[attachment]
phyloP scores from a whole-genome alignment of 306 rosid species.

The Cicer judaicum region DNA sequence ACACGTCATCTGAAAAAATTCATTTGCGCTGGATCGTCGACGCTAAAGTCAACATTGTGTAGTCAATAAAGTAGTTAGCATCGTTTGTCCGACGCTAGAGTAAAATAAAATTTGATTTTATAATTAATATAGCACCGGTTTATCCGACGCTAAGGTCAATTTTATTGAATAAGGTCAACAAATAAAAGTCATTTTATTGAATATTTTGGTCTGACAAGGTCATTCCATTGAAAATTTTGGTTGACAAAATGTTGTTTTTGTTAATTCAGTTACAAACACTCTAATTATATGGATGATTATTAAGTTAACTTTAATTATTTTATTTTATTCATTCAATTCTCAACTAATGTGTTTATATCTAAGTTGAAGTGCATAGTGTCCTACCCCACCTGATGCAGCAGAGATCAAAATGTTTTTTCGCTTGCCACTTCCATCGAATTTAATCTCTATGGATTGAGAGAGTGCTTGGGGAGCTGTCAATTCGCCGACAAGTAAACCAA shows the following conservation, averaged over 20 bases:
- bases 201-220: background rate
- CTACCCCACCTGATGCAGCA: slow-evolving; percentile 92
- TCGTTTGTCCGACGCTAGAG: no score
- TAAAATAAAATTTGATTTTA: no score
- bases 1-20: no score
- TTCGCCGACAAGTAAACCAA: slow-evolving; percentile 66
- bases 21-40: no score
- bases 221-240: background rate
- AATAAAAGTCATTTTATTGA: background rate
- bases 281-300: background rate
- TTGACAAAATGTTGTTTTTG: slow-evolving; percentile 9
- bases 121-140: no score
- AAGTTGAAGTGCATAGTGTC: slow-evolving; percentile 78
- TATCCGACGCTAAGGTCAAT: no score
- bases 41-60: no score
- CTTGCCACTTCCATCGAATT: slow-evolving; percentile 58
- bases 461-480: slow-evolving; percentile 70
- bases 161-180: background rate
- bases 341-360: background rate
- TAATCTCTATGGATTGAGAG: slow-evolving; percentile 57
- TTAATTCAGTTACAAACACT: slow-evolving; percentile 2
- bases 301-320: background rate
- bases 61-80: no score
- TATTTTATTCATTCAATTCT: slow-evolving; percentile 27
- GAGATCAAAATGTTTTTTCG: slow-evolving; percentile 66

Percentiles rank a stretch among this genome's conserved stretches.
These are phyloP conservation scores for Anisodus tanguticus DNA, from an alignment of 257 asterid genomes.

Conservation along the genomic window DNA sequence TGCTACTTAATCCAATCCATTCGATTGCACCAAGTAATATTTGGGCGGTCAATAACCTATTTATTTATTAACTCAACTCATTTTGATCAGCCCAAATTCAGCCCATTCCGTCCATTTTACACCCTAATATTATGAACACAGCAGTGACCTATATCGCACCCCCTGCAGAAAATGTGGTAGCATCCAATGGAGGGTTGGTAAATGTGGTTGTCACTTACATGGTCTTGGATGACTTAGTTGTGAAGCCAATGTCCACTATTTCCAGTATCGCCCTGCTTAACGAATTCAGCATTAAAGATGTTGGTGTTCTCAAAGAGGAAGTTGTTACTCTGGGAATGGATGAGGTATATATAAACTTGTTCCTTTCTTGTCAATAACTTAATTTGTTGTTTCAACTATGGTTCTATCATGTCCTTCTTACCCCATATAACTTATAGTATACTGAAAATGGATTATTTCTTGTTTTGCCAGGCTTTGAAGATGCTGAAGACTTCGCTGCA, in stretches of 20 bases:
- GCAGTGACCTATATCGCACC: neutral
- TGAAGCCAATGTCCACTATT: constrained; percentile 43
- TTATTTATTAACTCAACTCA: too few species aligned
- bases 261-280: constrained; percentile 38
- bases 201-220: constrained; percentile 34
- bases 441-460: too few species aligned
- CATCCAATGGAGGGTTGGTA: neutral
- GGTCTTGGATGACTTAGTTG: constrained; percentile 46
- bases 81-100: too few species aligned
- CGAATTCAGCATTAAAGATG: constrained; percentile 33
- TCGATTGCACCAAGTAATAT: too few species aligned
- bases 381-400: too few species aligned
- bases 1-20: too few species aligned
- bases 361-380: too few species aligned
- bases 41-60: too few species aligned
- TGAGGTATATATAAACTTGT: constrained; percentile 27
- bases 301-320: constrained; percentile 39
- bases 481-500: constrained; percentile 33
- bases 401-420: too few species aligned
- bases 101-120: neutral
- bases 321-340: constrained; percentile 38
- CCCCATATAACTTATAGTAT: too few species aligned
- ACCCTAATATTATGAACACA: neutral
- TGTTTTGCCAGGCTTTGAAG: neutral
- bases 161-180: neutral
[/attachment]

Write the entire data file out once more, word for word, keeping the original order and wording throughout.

phyloP scores from a whole-genome alignment of 306 rosid species.

The Cicer judaicum region DNA sequence ACACGTCATCTGAAAAAATTCATTTGCGCTGGATCGTCGACGCTAAAGTCAACATTGTGTAGTCAATAAAGTAGTTAGCATCGTTTGTCCGACGCTAGAGTAAAATAAAATTTGATTTTATAATTAATATAGCACCGGTTTATCCGACGCTAAGGTCAATTTTATTGAATAAGGTCAACAAATAAAAGTCATTTTATTGAATATTTTGGTCTGACAAGGTCATTCCATTGAAAATTTTGGTTGACAAAATGTTGTTTTTGTTAATTCAGTTACAAACACTCTAATTATATGGATGATTATTAAGTTAACTTTAATTATTTTATTTTATTCATTCAATTCTCAACTAATGTGTTTATATCTAAGTTGAAGTGCATAGTGTCCTACCCCACCTGATGCAGCAGAGATCAAAATGTTTTTTCGCTTGCCACTTCCATCGAATTTAATCTCTATGGATTGAGAGAGTGCTTGGGGAGCTGTCAATTCGCCGACAAGTAAACCAA shows the following conservation, averaged over 20 bases:
- bases 201-220: background rate
- CTACCCCACCTGATGCAGCA: slow-evolving; percentile 92
- TCGTTTGTCCGACGCTAGAG: no score
- TAAAATAAAATTTGATTTTA: no score
- bases 1-20: no score
- TTCGCCGACAAGTAAACCAA: slow-evolving; percentile 66
- bases 21-40: no score
- bases 221-240: background rate
- AATAAAAGTCATTTTATTGA: background rate
- bases 281-300: background rate
- TTGACAAAATGTTGTTTTTG: slow-evolving; percentile 9
- bases 121-140: no score
- AAGTTGAAGTGCATAGTGTC: slow-evolving; percentile 78
- TATCCGACGCTAAGGTCAAT: no score
- bases 41-60: no score
- CTTGCCACTTCCATCGAATT: slow-evolving; percentile 58
- bases 461-480: slow-evolving; percentile 70
- bases 161-180: background rate
- bases 341-360: background rate
- TAATCTCTATGGATTGAGAG: slow-evolving; percentile 57
- TTAATTCAGTTACAAACACT: slow-evolving; percentile 2
- bases 301-320: background rate
- bases 61-80: no score
- TATTTTATTCATTCAATTCT: slow-evolving; percentile 27
- GAGATCAAAATGTTTTTTCG: slow-evolving; percentile 66

Percentiles rank a stretch among this genome's conserved stretches.
These are phyloP conservation scores for Anisodus tanguticus DNA, from an alignment of 257 asterid genomes.

Conservation along the genomic window DNA sequence TGCTACTTAATCCAATCCATTCGATTGCACCAAGTAATATTTGGGCGGTCAATAACCTATTTATTTATTAACTCAACTCATTTTGATCAGCCCAAATTCAGCCCATTCCGTCCATTTTACACCCTAATATTATGAACACAGCAGTGACCTATATCGCACCCCCTGCAGAAAATGTGGTAGCATCCAATGGAGGGTTGGTAAATGTGGTTGTCACTTACATGGTCTTGGATGACTTAGTTGTGAAGCCAATGTCCACTATTTCCAGTATCGCCCTGCTTAACGAATTCAGCATTAAAGATGTTGGTGTTCTCAAAGAGGAAGTTGTTACTCTGGGAATGGATGAGGTATATATAAACTTGTTCCTTTCTTGTCAATAACTTAATTTGTTGTTTCAACTATGGTTCTATCATGTCCTTCTTACCCCATATAACTTATAGTATACTGAAAATGGATTATTTCTTGTTTTGCCAGGCTTTGAAGATGCTGAAGACTTCGCTGCA, in stretches of 20 bases:
- GCAGTGACCTATATCGCACC: neutral
- TGAAGCCAATGTCCACTATT: constrained; percentile 43
- TTATTTATTAACTCAACTCA: too few species aligned
- bases 261-280: constrained; percentile 38
- bases 201-220: constrained; percentile 34
- bases 441-460: too few species aligned
- CATCCAATGGAGGGTTGGTA: neutral
- GGTCTTGGATGACTTAGTTG: constrained; percentile 46
- bases 81-100: too few species aligned
- CGAATTCAGCATTAAAGATG: constrained; percentile 33
- TCGATTGCACCAAGTAATAT: too few species aligned
- bases 381-400: too few species aligned
- bases 1-20: too few species aligned
- bases 361-380: too few species aligned
- bases 41-60: too few species aligned
- TGAGGTATATATAAACTTGT: constrained; percentile 27
- bases 301-320: constrained; percentile 39
- bases 481-500: constrained; percentile 33
- bases 401-420: too few species aligned
- bases 101-120: neutral
- bases 321-340: constrained; percentile 38
- CCCCATATAACTTATAGTAT: too few species aligned
- ACCCTAATATTATGAACACA: neutral
- TGTTTTGCCAGGCTTTGAAG: neutral
- bases 161-180: neutral